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  • Exercise Tips for People with Cardiac Concerns to Consider When the Temperature Rises 

          Stabile, Loren
      Loren Stabile is the manager of the Center for Cardiac Fitness at the Cardiovascular Institute.  

    All it takes is one glorious spring day to melt away New Englanders’ memories of another brutal winter. 

    Thoughts of winter coats and shoveling snow quickly turn to beach days, gardening and bike rides along coastal trails.   

    The Center for Cardiac Fitness staff advises men and women with cardiac conditions or who are at risk of heart attack to ease themselves into the season.

    The center's team of cardiac experts -- dedicated to helping patients better understand and learn how to live with heart disease -- say summer heat and increased outdoor activity should not be taken lightly.    

    Stay Cool, Hydrated and in Touch with Your Body's Needs

    Gradually increasing activity, staying cool, and keeping an eye on hydration and nutrition can help people stay safe while improving their health.

    The Center for Cardiac Fitness offers the following advice:  


      The Center for Cardiac Fitness has been accredited by the American Association of Cardiovascular and Pulmonary Rehabilitation since 1996.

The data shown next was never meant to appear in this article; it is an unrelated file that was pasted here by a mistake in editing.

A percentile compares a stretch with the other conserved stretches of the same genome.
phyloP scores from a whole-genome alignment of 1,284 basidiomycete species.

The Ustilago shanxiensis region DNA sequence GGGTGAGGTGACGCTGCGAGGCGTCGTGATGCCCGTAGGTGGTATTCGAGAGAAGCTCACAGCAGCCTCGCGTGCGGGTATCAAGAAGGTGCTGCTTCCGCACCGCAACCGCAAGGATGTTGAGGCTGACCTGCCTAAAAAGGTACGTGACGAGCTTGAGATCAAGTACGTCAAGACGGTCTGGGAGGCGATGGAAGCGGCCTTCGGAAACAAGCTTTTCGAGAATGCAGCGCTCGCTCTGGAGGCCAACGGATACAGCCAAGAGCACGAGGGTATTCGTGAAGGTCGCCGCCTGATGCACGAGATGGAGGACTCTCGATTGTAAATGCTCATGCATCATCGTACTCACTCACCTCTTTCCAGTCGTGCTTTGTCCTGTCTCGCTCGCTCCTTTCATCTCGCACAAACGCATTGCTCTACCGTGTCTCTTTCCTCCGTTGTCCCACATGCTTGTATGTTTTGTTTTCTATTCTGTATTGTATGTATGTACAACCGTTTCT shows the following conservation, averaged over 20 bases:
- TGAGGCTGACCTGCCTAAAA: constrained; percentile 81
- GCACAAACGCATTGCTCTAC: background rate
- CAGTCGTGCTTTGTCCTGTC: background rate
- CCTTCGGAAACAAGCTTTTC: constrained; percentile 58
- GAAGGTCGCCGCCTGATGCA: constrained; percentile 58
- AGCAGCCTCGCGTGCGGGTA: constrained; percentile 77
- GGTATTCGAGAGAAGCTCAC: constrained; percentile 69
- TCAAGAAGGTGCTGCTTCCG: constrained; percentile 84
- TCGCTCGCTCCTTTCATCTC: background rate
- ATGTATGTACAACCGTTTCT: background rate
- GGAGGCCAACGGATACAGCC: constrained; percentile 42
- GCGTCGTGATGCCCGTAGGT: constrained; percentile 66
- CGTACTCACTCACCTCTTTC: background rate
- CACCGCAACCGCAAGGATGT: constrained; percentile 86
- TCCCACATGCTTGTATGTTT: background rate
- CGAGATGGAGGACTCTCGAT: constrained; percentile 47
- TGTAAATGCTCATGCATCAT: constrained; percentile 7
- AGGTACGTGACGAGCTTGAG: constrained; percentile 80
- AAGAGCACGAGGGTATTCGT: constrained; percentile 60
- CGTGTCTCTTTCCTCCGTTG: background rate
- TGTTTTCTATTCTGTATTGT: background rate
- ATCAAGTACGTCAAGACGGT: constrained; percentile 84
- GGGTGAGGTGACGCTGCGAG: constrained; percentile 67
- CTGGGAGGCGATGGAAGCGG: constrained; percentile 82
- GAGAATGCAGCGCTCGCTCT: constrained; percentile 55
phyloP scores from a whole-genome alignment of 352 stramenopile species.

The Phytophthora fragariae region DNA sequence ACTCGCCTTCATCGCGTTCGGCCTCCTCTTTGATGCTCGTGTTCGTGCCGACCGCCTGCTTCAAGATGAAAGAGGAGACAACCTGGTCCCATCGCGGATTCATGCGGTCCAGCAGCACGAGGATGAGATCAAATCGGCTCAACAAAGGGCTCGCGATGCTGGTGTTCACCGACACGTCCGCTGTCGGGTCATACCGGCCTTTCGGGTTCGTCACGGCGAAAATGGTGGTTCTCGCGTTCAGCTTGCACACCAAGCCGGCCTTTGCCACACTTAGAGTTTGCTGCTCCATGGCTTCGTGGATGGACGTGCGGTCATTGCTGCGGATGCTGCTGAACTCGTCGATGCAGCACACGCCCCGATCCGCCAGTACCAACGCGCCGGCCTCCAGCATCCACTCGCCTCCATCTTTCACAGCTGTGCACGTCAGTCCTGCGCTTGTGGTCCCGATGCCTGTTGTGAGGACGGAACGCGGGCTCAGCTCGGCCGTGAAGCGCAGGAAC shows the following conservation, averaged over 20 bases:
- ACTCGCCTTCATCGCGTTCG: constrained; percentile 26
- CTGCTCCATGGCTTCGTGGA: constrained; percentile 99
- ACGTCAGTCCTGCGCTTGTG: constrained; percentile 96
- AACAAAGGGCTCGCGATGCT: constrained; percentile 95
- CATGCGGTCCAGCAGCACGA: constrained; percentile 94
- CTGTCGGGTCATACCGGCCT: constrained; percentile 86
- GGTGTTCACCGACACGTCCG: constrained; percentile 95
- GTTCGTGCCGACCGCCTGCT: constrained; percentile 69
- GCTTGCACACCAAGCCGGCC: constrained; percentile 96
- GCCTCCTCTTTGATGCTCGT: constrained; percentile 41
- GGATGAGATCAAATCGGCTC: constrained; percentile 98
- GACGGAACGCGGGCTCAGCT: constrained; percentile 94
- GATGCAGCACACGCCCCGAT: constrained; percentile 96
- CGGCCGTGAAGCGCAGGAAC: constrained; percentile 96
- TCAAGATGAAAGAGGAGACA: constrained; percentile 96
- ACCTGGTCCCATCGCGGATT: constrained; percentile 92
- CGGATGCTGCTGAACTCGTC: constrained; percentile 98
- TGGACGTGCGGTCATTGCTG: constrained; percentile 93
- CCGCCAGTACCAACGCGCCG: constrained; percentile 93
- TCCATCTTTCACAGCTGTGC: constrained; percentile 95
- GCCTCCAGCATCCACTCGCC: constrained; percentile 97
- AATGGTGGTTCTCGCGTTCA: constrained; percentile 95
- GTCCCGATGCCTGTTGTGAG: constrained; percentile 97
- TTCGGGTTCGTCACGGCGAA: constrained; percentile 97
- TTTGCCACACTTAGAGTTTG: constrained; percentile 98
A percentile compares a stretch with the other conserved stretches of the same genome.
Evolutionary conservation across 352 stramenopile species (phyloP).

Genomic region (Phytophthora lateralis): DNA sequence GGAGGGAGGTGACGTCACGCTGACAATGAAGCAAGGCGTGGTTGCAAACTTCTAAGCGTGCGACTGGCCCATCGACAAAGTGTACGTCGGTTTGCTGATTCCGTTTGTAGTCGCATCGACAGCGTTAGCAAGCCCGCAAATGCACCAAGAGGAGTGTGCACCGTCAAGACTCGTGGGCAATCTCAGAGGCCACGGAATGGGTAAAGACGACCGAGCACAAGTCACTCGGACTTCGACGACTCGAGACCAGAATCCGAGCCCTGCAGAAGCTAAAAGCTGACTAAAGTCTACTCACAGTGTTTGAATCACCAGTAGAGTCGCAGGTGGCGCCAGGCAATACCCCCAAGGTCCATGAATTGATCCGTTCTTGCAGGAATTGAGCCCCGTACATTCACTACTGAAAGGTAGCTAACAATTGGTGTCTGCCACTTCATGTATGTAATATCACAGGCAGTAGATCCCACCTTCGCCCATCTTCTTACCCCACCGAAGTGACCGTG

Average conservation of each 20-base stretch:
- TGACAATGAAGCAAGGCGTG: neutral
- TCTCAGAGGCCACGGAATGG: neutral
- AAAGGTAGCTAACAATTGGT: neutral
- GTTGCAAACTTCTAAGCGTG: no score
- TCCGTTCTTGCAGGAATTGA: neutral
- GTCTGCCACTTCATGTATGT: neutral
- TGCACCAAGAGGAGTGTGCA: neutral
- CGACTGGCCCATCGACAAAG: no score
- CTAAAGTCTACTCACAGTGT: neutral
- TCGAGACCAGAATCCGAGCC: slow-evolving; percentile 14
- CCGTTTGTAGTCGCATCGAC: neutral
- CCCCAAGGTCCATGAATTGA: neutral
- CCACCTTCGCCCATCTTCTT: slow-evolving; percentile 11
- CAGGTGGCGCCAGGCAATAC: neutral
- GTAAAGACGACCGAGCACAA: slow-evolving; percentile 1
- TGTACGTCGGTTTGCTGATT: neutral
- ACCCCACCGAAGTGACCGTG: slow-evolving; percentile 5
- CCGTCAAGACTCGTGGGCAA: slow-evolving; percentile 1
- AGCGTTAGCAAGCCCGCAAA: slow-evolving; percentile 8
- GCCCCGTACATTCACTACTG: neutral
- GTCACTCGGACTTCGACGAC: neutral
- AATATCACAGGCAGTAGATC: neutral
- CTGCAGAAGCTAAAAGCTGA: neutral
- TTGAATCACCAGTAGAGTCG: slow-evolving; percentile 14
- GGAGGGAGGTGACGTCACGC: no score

• People at high risk or who have suffered a cardiac episode in the past should always consult their physicians before engaging in increased physical activity. 

    • Stop exercising and consult a physician if you experience abnormal symptoms such as chest pain, chest pressure, arm pain, jaw pain, dizziness or extreme shortness of breath. 

    • Start exercising outdoors in the spring to allow your body to gradually adapt to the heat, which will improve circulatory and cooling efficiency.

    • Start off activities slowly and increase gradually in duration and speed. 

    • Always warm up before exercise and cool down when done.

    • Find shadier routes if your normal routine takes you into direct sunlight. Try to find dirt or gravel paths during walks, as pavement holds heat.

    • Remember to wear sunscreen and loose-fitting clothes. 

    • Exercise during the cooler parts of the day, avoiding the harmful midday sun.  

    • Check your pulse during exercise on a cooler, less humid day and then check it during a hotter, humid day.  Adjust the speed of your activity accordingly.
    • Wear proper footwear, preferably athletic sneakers or walking shoes.

    • Wear a pedometer to track steps and aim for small increases performed each day.  

    • Stretch after exercise to increase flexibility. 

    • Listen to your body. When you feel fatigued or in pain stop exercising.   

    If you want help improving your cardiac health, contact the Center for Cardiac Fitness at 401-793-5810.